### Energy Flow Rates Due To Phase Change

When the liquid specific enthalpy is greater than or equal to the saturated liquid specific enthalpy, the mass flow rate of the vaporizing fluid is:

$${\dot{m}}_{\text{Vap}}=\frac{{M}_{L}\left({h}_{L}-{h}_{L,Sat}\right)/\left({h}_{V}-{h}_{L,Sat}\right)}{\tau}.$$

where:

*M*is the total liquid mass._{L}*τ*is the**Vaporization and condensation time constant**parameter.*h*is the specific enthalpy of the liquid at the internal node._{L}*h*is the saturated liquid specific enthalpy at the internal node._{L,Sat}*h*is the specific enthalpy of the vapor._{V}*h*is the saturated vapor specific enthalpy._{V,Sat}

The energy flow associated with vaporization is:

$${\varphi}_{\text{Vap}}={\dot{m}}_{\text{Vap}}{h}_{V,Sat},$$

When the liquid specific enthalpy is lower than the saturated liquid specific
enthalpy, no vaporization occurs, and *ṁ _{Vap} =
0*.

Similarly, when the vapor specific enthalpy is less than or equal to the saturated vapor specific enthalpy, the mass flow rate of the condensing fluid is:

$${\dot{m}}_{\text{Con}}=\frac{{M}_{V}\left({h}_{V}-{h}_{V,Sat}\right)/\left({h}_{V}-{h}_{L,Sat}\right)}{\tau}.$$

where *M _{V}* is the total
vapor mass.

The energy flow associated with condensation is:

$${\varphi}_{\text{Con}}={\dot{m}}_{\text{Con}}{h}_{L,Sat},$$

When the vapor specific enthalpy is higher than the saturated vapor specific
enthalpy, no condensation occurs, and *ṁ _{Con} =
0*.

### Mass Balance

The total tank volume is constant. Due to phase change, the volume fraction and mass of the fluid changes. The mass balance in the liquid zone is:

$$\frac{\text{d}{M}_{\text{L}}}{\text{d}t}={\dot{m}}_{\text{L,In}}-{\dot{m}}_{\text{L,Out}}+{\dot{m}}_{\text{Con}}-{\dot{m}}_{\text{Vap}},$$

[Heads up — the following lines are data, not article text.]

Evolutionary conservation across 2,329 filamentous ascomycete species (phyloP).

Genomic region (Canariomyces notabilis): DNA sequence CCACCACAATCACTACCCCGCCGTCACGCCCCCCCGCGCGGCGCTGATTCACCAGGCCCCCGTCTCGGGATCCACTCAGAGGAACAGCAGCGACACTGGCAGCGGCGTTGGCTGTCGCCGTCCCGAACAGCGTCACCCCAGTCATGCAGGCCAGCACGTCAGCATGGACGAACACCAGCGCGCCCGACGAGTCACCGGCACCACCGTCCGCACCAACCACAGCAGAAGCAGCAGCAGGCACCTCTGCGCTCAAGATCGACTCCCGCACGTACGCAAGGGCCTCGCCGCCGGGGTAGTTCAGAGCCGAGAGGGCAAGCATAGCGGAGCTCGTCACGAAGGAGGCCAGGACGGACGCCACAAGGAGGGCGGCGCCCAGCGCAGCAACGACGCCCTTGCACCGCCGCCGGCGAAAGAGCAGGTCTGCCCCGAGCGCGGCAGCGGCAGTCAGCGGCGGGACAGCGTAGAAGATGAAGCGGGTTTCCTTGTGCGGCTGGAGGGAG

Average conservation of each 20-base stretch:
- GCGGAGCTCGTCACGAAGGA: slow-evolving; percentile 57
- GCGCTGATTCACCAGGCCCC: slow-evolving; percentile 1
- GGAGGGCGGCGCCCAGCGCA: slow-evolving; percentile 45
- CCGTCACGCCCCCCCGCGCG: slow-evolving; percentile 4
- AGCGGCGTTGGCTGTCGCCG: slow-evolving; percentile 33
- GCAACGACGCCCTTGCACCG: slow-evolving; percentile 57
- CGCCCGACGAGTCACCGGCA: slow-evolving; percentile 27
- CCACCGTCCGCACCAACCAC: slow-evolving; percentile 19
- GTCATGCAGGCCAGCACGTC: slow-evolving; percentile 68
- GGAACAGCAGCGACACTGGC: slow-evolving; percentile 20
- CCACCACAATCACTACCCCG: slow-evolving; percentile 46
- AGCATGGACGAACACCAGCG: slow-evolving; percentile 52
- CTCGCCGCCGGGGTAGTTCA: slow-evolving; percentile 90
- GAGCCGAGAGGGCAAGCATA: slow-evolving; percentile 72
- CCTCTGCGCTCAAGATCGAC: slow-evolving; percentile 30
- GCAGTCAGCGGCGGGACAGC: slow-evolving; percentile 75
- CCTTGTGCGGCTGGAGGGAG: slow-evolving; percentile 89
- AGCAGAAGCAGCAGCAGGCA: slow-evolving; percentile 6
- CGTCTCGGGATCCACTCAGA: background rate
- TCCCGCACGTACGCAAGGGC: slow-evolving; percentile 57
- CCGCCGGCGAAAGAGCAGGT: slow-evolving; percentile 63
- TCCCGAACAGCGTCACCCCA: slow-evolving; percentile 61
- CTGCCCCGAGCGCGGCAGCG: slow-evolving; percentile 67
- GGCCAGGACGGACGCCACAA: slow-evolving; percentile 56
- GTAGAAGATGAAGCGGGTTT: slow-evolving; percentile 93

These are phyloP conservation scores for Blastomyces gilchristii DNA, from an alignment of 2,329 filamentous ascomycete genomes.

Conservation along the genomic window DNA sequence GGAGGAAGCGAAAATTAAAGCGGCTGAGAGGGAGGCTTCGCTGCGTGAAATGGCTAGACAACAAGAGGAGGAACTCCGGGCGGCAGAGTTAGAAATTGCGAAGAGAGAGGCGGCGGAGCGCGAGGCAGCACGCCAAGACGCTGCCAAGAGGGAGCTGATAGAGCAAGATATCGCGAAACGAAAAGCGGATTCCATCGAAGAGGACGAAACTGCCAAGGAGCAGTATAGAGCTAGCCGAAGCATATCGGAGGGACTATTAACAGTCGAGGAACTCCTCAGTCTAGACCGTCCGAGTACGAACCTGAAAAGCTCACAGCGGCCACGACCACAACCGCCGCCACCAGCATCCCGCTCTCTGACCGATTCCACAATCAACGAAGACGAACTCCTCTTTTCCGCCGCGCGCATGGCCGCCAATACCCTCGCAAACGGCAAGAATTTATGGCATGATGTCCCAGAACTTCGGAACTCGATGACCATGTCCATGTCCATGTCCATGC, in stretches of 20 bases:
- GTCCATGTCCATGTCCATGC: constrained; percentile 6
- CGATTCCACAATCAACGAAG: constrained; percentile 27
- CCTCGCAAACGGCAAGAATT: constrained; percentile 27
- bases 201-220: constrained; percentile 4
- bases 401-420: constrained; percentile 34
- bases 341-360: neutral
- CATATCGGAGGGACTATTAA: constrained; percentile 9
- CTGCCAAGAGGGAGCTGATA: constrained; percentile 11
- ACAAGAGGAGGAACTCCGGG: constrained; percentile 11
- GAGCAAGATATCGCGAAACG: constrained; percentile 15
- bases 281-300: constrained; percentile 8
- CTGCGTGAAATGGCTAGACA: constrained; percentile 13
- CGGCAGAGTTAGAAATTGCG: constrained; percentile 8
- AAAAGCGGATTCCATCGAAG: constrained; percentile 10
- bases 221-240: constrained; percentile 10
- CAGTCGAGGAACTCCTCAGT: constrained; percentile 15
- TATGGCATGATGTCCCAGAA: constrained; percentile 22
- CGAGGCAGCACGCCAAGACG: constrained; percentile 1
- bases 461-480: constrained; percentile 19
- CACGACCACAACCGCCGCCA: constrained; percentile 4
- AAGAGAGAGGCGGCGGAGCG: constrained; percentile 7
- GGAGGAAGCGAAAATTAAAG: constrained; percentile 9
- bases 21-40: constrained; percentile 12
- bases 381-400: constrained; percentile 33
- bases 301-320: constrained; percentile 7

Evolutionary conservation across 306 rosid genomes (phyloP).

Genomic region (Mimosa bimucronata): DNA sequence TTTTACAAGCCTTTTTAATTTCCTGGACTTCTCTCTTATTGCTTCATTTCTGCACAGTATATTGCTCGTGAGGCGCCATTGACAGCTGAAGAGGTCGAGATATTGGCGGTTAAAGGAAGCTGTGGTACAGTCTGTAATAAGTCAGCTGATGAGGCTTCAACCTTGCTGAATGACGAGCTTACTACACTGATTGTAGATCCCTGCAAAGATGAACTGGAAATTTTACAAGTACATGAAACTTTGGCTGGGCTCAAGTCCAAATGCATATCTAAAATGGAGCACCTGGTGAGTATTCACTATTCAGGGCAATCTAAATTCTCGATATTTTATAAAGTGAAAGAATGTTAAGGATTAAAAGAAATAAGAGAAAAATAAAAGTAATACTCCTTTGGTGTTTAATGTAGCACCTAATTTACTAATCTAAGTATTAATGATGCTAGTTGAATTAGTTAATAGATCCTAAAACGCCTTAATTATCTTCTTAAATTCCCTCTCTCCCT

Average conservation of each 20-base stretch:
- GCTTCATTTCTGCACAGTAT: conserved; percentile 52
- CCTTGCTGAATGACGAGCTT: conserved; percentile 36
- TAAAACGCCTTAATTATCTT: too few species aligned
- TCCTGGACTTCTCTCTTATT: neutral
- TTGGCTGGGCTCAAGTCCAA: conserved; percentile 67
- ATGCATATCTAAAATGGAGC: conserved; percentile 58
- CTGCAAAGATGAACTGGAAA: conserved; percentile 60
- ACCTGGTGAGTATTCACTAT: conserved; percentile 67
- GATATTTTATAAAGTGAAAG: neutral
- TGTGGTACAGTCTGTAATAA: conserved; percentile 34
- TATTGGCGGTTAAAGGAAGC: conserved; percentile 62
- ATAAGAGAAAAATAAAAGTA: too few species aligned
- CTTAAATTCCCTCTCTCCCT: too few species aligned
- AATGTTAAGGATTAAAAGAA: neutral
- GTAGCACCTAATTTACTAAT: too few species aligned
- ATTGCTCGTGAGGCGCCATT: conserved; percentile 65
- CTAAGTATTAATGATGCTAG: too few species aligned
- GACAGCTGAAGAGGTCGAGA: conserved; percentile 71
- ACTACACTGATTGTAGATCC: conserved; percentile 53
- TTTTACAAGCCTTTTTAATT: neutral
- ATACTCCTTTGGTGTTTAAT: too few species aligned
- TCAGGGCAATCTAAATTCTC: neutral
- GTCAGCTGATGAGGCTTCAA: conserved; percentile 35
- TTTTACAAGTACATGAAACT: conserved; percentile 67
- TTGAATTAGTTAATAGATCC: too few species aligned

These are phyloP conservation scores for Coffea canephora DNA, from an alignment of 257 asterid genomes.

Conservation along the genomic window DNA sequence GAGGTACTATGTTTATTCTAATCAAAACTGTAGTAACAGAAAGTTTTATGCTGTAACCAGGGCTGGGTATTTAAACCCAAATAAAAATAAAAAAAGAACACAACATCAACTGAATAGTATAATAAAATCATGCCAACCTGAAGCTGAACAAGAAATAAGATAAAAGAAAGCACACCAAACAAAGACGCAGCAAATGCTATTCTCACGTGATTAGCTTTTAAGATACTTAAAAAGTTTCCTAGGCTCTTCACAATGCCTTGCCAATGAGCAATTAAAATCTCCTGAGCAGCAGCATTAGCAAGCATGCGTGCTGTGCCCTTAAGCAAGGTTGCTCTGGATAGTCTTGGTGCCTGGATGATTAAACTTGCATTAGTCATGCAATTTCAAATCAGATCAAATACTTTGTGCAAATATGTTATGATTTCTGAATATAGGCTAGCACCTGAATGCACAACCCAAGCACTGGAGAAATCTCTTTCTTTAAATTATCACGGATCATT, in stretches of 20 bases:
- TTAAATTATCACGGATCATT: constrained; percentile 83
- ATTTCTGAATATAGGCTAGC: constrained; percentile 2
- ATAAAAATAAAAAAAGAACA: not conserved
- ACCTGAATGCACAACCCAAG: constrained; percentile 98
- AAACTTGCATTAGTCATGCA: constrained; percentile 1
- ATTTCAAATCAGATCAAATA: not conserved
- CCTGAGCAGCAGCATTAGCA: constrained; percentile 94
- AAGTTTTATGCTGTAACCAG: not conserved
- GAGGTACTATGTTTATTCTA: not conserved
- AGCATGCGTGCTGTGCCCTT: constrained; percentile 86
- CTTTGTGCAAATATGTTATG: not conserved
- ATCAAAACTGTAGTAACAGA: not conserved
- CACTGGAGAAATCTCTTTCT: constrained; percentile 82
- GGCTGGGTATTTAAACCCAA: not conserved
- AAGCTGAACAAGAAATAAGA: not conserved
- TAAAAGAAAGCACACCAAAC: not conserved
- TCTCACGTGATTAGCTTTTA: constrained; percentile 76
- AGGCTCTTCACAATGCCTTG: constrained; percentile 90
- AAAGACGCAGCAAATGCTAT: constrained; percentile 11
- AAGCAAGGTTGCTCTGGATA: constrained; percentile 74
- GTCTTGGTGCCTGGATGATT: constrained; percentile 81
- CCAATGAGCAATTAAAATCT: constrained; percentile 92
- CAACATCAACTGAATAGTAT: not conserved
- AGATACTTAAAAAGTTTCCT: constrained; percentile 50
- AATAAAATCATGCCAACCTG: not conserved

where:

$$\dot{m}$$

_{L,In}is the inlet liquid mass flow rate at all L and V ports.$$\dot{m}$$

_{L,Out}is the outlet liquid mass flow rate:$${\dot{m}}_{\text{L,Out}}=-\left({\dot{m}}_{\text{AL}}+{\dot{m}}_{\text{BL}}\right),$$

$$\dot{m}$$

_{Con}is the mass flow rate of the condensing fluid.$$\dot{m}$$

_{Vap}is the mass flow rate of the vaporizing fluid.

The mass balance in the vapor zone is:

$$\frac{\text{d}{M}_{\text{V}}}{\text{d}t}={\dot{m}}_{\text{V,In}}-{\dot{m}}_{\text{V,Out}}-{\dot{m}}_{\text{Con}}+{\dot{m}}_{\text{Vap}},$$

where:

*M*is the total vapor mass._{V}$$\dot{m}$$

_{V,In}is the inlet vapor mass flow rate at all L and V ports.$$\dot{m}$$

_{V,Out}is the outlet vapor mass flow rate:$${\dot{m}}_{\text{V,Out}}=-\left({\dot{m}}_{\text{AV}}+{\dot{m}}_{\text{BV}}\right).$$

If there is only one zone present in the tank, the outlet mass flow rate of the fluid is the sum of the flow rate through all of the ports:

$${\dot{m}}_{\text{phase,Out}}=-\left({\dot{m}}_{\text{AL}}+{\dot{m}}_{\text{BL}}+{\dot{m}}_{\text{AV}}+{\dot{m}}_{\text{BV}}\right).$$

where $$\dot{m}$$_{phase,Out} is $$\dot{m}$$_{L,Out} if the fluid is entirely liquid, and $$\dot{m}$$_{V,Out} if the fluid is entirely vapor.

### Energy Balance

The fluid can heat or cool depending on the heat transfer between the tank and
wall, which is set by the temperature at port **H**.

The energy balance in the liquid zone is: